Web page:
Fellow Passengers: This week’s Primary Passage* (Matthew 22:23-40) transports me to the scene of a Hollywood musical sequel to Seven Brides for Seven Brothers. The sequel, based on the borderline silly scenario the Sadducees posed to Jesus, would be called One Bride for Seven Brothers. It’s one of those typical “let’s stump the teacher” moments, like George Carlin asking one of his childhood priests, Father, you say God is powerful enough to do anything, right? Then can God make a rock so big that even God can’t lift it? The Sadducees’ version takes a bit longer to unravel, and it rises from their disbelief in resurrection. Their question arises from the provision in the Mosaic law that called for “Levirate Marriage,” which provides potential heirs to a widow whose husband dies childless. The brother-in-law is to step in and fill the shoes. The Sadducees pose a hypothetical of a poor widow who sent seven of these brother-in-law spouses to heaven before joining them herself. Think about this set up of family values next time you sing Give me that old time religion!
Jesus summarily dismisses the class clowns and their set-up, and sets up a logical argument of his own to prove the resurrection. The story then makes an abrupt segue into another set of mischief-makers for Jesus, the Pharisees, who want to test him with the old “what is the greatest commandment” puzzler. Their question was designed to pin Jesus down in one or another of the schismatic camps that had emerged around the roots of faith and prioritized passages. Jesus sends them back to the basics, back to kindergarten 101 of Biblical faith. It’s all about love. Love God with heart, soul, mind, and strength. And love neighbor as yourself. These are the twin hooks on which everything else in scripture hangs. The two provide the lens through which we can examine the life of Jesus and try to understand all the rest of scripture. Going from a riddle of resurrection to a riddle of the roots of faith seemed like a bit of a non sequitur at first. But when I thought about it, it occurred to me that when we love God with everything we have, and love our neighbors as we love ourselves, we are practicing resurrection, to borrow a Wendell Berry phrase. Love is a sign of the resurrection life.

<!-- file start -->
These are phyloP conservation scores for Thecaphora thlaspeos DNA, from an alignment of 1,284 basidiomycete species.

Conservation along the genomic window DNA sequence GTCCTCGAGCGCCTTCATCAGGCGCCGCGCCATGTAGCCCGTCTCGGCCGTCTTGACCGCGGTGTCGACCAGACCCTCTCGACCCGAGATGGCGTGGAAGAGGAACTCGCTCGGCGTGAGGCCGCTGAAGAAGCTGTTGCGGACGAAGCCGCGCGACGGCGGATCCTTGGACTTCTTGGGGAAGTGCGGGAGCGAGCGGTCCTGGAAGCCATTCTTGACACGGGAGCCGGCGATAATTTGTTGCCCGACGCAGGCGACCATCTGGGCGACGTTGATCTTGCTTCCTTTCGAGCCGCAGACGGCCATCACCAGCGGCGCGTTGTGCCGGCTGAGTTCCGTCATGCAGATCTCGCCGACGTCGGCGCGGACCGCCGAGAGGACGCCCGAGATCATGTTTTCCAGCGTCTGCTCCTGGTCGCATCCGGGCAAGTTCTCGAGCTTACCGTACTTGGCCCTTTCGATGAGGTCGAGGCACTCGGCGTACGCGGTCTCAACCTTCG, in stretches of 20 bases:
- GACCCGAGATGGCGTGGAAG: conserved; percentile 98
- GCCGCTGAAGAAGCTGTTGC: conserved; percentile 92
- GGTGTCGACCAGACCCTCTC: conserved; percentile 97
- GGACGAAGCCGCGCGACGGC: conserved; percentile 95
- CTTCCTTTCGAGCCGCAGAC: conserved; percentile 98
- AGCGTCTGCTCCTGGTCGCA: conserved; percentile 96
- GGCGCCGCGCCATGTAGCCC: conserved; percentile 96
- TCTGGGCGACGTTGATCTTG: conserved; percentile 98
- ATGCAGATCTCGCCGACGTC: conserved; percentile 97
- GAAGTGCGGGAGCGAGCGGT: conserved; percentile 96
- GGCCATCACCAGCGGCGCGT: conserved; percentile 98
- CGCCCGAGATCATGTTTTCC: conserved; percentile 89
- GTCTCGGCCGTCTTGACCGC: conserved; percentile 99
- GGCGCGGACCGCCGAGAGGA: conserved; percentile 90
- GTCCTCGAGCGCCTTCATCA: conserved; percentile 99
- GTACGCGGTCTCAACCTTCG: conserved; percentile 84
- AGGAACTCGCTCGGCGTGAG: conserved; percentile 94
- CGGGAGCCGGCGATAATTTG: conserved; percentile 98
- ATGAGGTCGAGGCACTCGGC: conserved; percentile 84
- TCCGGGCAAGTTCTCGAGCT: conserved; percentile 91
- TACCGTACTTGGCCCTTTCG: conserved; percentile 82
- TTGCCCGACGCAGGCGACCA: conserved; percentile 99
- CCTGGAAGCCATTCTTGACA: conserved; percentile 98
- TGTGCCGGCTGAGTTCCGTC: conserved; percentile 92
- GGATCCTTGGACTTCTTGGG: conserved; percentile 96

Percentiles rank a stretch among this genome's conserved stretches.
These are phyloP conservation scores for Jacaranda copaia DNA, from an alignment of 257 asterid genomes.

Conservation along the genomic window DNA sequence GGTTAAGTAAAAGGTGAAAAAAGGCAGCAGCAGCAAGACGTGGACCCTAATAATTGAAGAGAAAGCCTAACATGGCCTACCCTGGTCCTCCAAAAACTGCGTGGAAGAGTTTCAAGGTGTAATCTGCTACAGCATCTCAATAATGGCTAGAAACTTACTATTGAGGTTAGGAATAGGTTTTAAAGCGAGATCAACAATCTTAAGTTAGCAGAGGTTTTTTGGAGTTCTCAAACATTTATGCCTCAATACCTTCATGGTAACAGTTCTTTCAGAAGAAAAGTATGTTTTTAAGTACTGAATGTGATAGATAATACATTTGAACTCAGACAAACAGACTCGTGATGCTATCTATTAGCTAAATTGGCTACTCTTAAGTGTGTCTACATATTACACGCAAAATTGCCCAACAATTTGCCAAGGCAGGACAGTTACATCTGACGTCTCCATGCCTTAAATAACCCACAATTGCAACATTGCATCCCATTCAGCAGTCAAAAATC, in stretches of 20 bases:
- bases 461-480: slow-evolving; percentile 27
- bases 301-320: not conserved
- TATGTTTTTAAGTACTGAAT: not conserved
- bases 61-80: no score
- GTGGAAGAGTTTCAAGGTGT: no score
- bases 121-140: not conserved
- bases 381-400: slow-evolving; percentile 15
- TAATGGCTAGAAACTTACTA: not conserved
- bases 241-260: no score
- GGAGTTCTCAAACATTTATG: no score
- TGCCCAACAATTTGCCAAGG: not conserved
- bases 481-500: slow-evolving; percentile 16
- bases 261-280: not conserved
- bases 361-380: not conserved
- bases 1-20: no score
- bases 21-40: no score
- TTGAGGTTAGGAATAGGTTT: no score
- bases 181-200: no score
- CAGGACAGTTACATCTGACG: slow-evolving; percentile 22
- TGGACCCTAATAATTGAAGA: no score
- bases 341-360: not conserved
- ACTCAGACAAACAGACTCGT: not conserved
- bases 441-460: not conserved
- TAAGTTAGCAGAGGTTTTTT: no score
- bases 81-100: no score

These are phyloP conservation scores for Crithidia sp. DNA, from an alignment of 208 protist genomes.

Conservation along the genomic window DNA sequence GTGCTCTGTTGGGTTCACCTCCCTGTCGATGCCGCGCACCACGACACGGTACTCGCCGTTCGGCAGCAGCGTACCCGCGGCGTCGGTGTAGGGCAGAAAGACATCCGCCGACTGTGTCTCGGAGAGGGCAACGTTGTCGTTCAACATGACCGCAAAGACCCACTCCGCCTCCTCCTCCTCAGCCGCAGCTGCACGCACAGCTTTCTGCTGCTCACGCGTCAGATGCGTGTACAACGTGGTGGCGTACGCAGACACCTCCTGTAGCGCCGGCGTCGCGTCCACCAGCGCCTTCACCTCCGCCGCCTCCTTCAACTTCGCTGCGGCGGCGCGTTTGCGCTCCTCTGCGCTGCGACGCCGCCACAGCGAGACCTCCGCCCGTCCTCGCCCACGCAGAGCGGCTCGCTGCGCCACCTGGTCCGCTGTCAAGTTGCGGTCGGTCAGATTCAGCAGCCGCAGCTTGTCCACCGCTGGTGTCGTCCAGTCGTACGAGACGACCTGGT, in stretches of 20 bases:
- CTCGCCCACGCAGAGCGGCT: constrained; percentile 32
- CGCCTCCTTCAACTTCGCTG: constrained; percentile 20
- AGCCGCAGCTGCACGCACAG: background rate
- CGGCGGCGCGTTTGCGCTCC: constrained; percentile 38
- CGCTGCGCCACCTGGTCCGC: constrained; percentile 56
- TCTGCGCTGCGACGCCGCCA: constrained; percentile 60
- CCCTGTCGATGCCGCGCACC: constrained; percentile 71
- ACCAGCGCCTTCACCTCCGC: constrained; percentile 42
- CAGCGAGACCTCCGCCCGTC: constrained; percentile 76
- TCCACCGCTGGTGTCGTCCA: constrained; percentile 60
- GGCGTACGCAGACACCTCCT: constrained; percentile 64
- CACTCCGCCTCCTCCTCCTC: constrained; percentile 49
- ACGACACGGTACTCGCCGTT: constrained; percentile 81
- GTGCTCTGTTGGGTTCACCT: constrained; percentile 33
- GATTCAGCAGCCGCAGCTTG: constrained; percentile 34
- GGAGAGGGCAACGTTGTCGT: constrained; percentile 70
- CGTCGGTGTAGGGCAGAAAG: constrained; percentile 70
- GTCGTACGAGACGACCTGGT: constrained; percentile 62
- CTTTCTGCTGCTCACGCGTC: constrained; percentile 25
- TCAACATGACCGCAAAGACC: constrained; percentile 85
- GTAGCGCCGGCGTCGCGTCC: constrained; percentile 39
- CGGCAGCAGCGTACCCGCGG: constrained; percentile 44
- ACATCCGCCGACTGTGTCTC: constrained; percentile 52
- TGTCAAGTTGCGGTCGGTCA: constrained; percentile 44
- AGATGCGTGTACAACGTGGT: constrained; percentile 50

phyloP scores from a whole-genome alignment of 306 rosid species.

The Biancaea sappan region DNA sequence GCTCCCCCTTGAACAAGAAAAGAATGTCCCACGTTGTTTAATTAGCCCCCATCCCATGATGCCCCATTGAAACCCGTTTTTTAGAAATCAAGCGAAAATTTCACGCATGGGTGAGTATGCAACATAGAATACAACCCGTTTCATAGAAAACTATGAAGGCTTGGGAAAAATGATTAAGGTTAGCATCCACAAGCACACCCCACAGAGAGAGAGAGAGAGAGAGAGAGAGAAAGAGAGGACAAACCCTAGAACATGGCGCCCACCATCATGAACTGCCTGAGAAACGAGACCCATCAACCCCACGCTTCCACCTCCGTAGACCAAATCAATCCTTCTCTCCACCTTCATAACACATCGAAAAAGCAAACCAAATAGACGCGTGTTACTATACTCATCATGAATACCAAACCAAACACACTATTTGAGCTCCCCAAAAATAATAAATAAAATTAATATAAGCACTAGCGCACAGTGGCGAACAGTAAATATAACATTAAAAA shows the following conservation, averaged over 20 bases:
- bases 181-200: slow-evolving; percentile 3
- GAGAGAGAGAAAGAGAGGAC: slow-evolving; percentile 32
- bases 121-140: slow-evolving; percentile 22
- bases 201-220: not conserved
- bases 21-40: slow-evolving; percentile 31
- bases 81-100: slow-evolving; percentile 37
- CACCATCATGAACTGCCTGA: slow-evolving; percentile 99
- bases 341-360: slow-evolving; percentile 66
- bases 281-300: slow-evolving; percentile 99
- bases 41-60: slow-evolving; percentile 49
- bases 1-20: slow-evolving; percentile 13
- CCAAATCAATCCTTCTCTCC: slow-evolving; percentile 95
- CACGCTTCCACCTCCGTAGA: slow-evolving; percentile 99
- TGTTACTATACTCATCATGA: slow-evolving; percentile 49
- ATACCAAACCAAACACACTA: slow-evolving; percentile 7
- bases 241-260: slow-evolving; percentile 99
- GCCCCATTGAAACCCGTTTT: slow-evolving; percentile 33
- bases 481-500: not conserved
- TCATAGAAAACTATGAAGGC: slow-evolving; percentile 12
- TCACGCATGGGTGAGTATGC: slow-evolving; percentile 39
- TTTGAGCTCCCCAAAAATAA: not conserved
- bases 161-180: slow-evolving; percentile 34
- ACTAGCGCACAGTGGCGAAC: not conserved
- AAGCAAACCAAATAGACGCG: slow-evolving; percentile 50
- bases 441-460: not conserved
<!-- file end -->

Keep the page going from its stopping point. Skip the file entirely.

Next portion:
Hard to tell how much God-loving and neighbor loving went on in Seven Brides for Seven Brothers. While the seven redheaded lumberjacks all had biblical names, in alphabetical order, they discovered their strategy to go and abduct their women not from a Biblical text, but from a story called The Sobbin’ Women, based on a Roman legend, The Rape of the Sabine Women. Seems that Romulus founded Rome primarily with men, and figured out soon enough that the empire to be wouldn’t quite make it to empire status at all without women folk there to create some progeny. Pity the Sabine sisters, who caught the eye of the Roman men and were soon captured. Romulus gave the enraged women a free choice, to stay and enjoy all the wonderful civil rights of the Roman world, including bearing free children, or go back to the woeful world of the Sabines, where the women didn’t have rights. They chose to stay. All this may seem a trifle insignificant or irrelevant to the text at hand about resurrection and loving God, but it appears to me that we haven’t moved a great distance from these ancient stories in terms of gender relationships, power plays, and domination. What would our world and our families look like if we rehearsed resurrection living on a daily basis? What would our relationships look like if gender roles were seen through the lens of the two greatest resurrection life commandments, loving God first and foremost with everything you have, and second of all, love your neighbor, beginning with your significant other, who is your closest neighbor, as yourself? I suspect that following those two laws would do more to transform rowdy, redheaded lumberjacks into gentle men than any barn-raising dance or finishing school. And I suspect these laws would turn the sobbing of Sabine women into raucous laughter.
How about you? Where does this Primary Passage take you on your journey of faith? Feel free to comment.